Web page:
Neither rabbinic leaders nor the developing Christian church leadership favored apocalyptic, and warnings against claiming to know the "day and hour" appear in the New Testament. As the New Testament canon was being defined in the fourth to sixth centuries, Greek church leaders would have liked to drop the Book of Revelations, while the Latin church favored keeping it. But apocalyptic Christianity was marginalized in practice, to survive and rise again and again from among groups of disenfranchised Christians. The later Middle Ages saw a new flowering of apocalyptic as the wealth and corruption of the church hierarchy led militant reformers to identify it with the "whore of Babylon" of Revelation.

The Reformation was strongly shaped by an apocalyptic view of world history, particularly such marginal groups as the Baptists in the 17th century English Civil War. They saw themselves as the suffering saints victimized by the evil church and political empires of Rome or European kings, but soon to be delivered by an avenging God who would destroy the evil ones and install the saints as rulers over a renovated world.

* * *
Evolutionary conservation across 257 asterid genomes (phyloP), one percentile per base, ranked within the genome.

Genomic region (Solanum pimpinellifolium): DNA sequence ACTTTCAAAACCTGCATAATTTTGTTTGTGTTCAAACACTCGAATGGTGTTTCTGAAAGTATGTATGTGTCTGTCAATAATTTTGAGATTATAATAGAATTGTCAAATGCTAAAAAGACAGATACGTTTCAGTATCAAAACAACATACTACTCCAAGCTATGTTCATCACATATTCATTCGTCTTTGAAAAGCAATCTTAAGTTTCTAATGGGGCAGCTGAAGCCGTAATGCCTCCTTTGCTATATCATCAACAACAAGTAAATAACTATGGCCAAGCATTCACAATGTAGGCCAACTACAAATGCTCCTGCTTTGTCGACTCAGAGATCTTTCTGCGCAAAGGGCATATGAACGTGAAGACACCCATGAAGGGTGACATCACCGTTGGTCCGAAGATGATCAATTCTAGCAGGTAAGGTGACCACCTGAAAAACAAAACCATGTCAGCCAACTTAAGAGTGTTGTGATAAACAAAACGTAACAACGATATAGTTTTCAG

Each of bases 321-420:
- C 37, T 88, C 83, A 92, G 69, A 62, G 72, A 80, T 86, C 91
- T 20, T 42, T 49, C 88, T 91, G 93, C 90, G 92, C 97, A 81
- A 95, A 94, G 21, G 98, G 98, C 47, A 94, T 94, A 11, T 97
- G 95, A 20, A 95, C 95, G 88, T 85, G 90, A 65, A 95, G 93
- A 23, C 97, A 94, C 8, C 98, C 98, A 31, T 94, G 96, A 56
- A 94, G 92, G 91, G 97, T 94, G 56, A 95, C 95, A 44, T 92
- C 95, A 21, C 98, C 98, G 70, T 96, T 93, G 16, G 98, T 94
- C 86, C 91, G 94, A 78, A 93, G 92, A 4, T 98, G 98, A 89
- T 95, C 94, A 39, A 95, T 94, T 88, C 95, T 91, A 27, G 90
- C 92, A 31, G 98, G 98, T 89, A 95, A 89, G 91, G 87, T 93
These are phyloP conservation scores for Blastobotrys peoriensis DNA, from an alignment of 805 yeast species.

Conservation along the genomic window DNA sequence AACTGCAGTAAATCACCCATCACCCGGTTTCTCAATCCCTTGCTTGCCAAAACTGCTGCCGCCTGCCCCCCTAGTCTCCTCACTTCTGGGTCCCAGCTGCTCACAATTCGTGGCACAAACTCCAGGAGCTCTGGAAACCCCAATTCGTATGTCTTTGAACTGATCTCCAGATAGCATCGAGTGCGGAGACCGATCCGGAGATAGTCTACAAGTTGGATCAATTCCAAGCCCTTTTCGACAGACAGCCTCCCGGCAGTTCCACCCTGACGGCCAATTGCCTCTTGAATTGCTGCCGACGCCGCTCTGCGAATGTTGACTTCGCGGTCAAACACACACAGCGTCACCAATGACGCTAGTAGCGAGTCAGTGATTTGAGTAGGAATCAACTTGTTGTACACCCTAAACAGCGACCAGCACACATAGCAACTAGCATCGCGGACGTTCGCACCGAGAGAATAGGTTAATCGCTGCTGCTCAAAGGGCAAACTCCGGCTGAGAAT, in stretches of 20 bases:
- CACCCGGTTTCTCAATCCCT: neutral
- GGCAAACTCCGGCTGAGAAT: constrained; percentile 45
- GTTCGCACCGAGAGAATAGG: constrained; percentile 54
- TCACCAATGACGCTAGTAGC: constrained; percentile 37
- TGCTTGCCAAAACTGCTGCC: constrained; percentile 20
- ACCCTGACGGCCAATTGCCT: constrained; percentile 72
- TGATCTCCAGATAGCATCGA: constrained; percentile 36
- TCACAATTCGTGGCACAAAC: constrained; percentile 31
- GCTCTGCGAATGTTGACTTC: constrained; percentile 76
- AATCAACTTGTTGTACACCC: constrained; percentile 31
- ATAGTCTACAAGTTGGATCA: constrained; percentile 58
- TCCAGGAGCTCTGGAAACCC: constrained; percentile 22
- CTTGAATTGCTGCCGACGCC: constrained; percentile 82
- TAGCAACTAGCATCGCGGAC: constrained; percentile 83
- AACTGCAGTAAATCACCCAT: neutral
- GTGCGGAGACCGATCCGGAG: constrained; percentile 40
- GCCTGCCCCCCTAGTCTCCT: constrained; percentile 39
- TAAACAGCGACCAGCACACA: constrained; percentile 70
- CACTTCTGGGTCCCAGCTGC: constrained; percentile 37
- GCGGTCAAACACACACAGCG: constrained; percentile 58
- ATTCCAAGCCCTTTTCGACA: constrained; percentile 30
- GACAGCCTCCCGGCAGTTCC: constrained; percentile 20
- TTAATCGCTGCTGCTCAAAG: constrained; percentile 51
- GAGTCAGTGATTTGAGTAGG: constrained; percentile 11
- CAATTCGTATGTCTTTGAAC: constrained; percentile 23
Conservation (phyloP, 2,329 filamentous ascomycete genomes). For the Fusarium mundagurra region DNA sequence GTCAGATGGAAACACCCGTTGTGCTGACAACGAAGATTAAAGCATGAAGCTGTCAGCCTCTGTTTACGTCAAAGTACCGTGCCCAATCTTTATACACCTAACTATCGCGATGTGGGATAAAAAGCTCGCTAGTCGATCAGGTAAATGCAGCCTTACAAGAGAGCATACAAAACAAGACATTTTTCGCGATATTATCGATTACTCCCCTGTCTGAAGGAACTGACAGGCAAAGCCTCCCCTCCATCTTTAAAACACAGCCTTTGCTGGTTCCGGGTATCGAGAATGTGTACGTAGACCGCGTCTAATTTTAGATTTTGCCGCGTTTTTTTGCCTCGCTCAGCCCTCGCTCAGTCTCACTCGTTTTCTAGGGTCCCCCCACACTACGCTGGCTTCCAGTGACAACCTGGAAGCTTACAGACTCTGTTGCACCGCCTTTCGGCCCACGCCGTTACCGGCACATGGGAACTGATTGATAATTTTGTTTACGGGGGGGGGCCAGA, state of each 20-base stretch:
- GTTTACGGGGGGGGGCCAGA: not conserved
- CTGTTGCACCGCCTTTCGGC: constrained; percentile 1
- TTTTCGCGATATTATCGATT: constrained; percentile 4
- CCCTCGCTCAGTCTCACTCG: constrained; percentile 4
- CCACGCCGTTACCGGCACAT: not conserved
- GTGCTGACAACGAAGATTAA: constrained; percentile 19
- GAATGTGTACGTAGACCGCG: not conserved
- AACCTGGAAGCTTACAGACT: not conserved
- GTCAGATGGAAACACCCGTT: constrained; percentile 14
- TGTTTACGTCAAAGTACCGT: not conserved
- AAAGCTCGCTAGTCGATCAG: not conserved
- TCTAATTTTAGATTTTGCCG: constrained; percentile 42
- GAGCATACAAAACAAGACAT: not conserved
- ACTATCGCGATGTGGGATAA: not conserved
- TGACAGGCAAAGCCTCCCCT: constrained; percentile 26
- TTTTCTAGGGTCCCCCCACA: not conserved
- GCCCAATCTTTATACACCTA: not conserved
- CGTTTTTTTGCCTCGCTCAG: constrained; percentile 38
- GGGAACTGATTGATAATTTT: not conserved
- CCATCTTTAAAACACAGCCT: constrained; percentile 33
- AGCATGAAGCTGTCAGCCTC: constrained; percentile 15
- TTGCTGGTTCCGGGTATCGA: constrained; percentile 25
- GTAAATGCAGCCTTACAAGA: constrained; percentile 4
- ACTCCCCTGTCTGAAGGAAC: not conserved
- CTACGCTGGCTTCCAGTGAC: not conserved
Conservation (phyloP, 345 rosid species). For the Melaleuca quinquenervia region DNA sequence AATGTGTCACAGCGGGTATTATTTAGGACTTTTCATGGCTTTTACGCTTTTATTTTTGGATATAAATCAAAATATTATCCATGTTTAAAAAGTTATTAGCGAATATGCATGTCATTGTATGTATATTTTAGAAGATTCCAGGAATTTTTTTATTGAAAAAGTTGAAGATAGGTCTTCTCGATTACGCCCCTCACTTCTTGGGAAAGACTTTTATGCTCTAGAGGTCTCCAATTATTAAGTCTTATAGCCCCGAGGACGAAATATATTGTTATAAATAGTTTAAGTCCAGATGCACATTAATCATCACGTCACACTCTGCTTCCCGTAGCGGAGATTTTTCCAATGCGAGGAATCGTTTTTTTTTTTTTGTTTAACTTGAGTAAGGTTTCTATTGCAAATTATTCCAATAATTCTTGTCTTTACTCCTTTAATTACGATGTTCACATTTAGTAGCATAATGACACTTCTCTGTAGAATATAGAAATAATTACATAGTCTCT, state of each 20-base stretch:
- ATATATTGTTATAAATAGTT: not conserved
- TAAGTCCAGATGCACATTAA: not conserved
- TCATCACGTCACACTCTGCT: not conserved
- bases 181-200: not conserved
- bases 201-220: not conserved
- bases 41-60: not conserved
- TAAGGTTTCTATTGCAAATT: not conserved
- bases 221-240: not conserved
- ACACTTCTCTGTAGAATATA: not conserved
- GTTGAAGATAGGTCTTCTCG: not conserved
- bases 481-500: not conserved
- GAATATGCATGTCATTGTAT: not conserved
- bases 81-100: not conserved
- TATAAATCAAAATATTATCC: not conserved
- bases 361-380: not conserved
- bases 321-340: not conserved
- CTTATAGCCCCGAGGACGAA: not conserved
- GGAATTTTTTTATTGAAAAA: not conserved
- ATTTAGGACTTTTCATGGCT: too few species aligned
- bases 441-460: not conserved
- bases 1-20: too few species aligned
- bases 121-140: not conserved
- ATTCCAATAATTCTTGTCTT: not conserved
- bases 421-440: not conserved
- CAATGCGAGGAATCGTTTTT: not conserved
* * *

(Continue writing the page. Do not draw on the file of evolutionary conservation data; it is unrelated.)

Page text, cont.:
American Protestantism, rooted in these traditions, has long had an apocalyptic underside that has continuously risen to the fore to interpret contemporary events.

The 1960s to the '80s saw a new flowering of popular American apocalyptic to interpret the Cold War as a struggle of righteous Christian America and messianic Israel against satanic communists and Arabs.

Apocalyptic is an extreme form of the prophetic patterns of denunciation of evildoing by the powerful and annunciation of coming redemption. It is a protest literature by which powerless people denounce great systems of oppressive power and imagine its overthrow and their own vindication. But apocalyptic absolutizes the prophetic patterns of denunciation and annunciation into a schema of world history divided between the forces of God and Satan, and claims to be able to read the meaning of contemporary events in the light of this scheme.

Apocalyptic loses the self-criticism of prophetic spirituality. Rather than calling the powerful to account within a community with which one identifies oneself, apocalyptic makes a total division between "us" and "them." One's own group is seen only as innocent victim, while the others are demonic aliens whose violent demise one anticipates with rejoicing. Apocalyptic feeds on resentment, the projection of evil on a hated "other" and dreams of vengeance against them.